The Entrepreneurial Imperative: How America's Economic Miracle Will Reshape The World - And Change Your Life (Harper Collins, October 2006), adamantly shows how America can lead itself on a secure path for long-term expansion, primarily by supporting its number one, but underutilized, resource: entrepreneurial capitalism.
Author Carl Schramm, the former president and CEO of The Kauffman Foundation, has a vision of seeing entrepreneurial capitalism reign in the United States and abroad. Not only is it his passionate goal to see a greater expansion of start-ups domestically and globally, he feels the promotion of entrepreneurial capitalism is the only formula for bringing about peace, prosperity, and stability in the world.
He outlines, in his lively and debate-inspiring manifesto, why and how significant changes in government, education, and major corporations will be needed in order to promote an entrepreneurial ecosystem that keeps America on top.
"For America to thrive, or even survive, we must see expanding entrepreneurship as our nation's competitive advantage that needs to be fully exploited," champions Schramm. "Nothing else can give us the necessary leverage to remain an economic superpower and allow us to continue to enjoy our standard of living. We either support and nurture increasingly entrepreneurial activities in all aspects of our society and around the globe, or run the risk that we'll become progressively irrelevant on the world stage and suffer economically at home."
The Entrepreneurial Imperative emphatically:
- Explains why America is so good at entrepreneurship and details how we
can increase the number of start-ups and move the economy further away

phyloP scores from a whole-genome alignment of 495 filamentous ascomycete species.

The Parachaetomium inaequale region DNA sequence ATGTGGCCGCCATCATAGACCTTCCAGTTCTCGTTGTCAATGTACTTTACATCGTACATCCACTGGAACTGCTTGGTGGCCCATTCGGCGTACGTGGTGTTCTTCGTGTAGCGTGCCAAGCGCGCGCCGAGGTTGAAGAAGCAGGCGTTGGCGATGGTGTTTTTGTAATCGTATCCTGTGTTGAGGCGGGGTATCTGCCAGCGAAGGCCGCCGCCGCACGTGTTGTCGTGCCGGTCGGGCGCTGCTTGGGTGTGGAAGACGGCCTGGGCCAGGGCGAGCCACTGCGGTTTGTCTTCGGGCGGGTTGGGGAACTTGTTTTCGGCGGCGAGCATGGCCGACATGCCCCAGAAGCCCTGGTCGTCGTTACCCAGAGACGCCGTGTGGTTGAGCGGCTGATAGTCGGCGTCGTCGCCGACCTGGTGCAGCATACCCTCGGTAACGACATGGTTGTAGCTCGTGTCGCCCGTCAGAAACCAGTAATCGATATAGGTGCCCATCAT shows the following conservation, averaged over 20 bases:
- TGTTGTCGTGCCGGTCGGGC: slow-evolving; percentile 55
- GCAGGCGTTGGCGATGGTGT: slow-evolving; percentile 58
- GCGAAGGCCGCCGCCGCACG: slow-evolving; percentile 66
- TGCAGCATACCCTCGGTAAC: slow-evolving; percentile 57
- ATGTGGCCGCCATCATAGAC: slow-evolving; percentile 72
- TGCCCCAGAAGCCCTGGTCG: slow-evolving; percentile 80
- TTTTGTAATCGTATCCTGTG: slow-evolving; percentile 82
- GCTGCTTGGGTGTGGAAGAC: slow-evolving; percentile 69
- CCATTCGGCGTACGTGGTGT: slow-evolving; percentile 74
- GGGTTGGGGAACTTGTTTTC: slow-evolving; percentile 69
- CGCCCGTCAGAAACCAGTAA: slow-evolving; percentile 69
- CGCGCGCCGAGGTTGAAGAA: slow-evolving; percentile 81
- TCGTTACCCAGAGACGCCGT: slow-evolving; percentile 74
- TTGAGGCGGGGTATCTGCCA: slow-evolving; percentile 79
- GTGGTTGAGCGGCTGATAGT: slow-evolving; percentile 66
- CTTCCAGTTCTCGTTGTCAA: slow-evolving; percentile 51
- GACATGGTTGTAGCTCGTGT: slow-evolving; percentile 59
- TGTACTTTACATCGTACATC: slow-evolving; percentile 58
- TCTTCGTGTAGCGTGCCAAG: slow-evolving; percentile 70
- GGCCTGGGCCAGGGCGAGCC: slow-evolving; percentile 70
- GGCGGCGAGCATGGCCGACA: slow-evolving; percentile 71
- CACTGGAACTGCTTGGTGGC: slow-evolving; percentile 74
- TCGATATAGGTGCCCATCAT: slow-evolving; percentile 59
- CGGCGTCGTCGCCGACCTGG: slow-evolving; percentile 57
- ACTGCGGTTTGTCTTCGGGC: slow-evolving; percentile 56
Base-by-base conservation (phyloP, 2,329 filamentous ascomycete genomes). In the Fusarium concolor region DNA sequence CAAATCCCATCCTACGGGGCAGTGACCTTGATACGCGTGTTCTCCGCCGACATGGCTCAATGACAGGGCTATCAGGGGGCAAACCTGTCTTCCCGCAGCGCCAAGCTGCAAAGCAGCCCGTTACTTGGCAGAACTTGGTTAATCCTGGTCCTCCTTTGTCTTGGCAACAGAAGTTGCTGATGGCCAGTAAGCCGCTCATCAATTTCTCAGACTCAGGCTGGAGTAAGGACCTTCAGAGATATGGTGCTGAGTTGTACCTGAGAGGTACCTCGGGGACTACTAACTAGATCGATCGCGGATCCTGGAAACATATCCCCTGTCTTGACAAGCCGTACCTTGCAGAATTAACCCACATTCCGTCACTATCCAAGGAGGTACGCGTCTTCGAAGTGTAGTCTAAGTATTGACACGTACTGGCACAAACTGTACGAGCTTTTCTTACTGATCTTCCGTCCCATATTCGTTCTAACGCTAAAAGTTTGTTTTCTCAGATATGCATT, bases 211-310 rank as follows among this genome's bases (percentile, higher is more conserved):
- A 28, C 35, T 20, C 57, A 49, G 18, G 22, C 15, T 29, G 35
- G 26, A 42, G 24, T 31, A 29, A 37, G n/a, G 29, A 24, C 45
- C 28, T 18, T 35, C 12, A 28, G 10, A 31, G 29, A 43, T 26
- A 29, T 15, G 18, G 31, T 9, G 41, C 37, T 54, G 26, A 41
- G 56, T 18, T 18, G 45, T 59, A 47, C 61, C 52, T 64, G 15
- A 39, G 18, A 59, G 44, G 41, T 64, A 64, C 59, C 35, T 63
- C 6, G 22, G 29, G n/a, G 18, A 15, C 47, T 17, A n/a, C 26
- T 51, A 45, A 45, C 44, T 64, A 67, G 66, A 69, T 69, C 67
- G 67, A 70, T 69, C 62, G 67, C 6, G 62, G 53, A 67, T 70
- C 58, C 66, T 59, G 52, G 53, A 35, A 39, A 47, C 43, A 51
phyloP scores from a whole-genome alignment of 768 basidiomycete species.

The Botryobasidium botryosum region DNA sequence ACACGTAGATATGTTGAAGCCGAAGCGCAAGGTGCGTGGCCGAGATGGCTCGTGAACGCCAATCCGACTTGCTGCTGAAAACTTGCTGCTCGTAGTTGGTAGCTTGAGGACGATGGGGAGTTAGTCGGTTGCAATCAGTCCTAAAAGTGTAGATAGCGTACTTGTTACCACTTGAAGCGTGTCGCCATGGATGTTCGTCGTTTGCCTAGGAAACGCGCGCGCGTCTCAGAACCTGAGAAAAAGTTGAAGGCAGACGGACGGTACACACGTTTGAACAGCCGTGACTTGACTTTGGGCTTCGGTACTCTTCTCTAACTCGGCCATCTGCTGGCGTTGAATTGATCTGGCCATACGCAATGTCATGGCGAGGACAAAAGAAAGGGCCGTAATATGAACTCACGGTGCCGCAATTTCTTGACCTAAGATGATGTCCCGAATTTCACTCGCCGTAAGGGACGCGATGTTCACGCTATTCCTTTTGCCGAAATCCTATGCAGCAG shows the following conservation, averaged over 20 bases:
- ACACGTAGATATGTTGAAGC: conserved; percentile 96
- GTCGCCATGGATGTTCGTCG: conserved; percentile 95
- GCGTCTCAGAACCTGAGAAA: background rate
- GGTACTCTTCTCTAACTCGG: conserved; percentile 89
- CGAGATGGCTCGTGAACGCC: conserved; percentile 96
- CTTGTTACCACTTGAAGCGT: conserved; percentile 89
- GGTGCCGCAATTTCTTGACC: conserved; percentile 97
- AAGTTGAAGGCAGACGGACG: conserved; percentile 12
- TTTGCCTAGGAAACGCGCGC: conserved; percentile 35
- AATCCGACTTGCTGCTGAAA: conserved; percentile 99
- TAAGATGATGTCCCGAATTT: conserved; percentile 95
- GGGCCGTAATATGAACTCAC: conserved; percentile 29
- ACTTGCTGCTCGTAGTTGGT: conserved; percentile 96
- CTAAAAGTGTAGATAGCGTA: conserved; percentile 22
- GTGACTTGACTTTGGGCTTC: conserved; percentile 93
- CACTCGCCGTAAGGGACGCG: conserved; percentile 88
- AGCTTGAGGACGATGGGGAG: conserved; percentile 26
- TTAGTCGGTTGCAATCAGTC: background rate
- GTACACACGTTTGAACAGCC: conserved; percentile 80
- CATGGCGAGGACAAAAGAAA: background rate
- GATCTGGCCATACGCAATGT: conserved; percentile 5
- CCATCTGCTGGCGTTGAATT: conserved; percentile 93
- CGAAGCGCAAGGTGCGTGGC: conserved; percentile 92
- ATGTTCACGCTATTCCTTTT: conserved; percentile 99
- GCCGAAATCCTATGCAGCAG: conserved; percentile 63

from depending on the failed trifecta of big-government, big-business,
- Shows how exporting entrepreneurship overseas is vital to
America's continued economic growth, opening markets abroad while
increasing a healthy competition at home. He shows why spreading
entrepreneurship must be a pillar of our foreign policy - above
military and political solutions.
- Details how we're in danger of stifling our entrepreneurial economy and shows what the government should do to nurture it.
the crucial role start-ups play in Corporate America, detailing a
symbiotic push-and-take relationship between the younger, brighter,
eager rookies and the conservative, bureaucracy-riddled industry
- Complains about business schools and universities failing
miserably. Schramm says universities should teach courses on
entrepreneurship for non-business majors. Schools should also be more
entrepreneurial themselves, owning and operating businesses, especially
high-tech businesses, much like medical schools own hospitals.
"We must take that which we have perfected since our nation's founding, our economy's entrepreneurial ecosystem, and push it for all its worth!" says Schramm. "If we don't, the U.S. will not only fall behind the rest of the world, but also the vital link between economic growth and the preservation of individual freedom will be damaged."
This calls for a reshaping of society's values and norms so that each of us steadily and subtly feels the entrepreneurial imperative. Everyone will need to take more control and own more of their working and personal lives as a result.
But Schramm never bets against the American system, and he encourages everyone to never count on anyone but themselves to create their destiny.
Though Schramm recognizes the economy can't afford for everyone to be an entrepreneur, nor is everyone fully capable of starting and running a successful business, he believes many more people should be encouraged and shown how to build a new venture. Too much is at stake otherwise.
So, are entrepreneurs born or made?
For Schramm the question is irrelevant. "Our nation has no choice but to nurture and exploit its greatest resource, entrepreneurial capitalism. Developing and spreading entrepreneurial capitalism will revolutionize the world—providing jobs, growth, and global stability."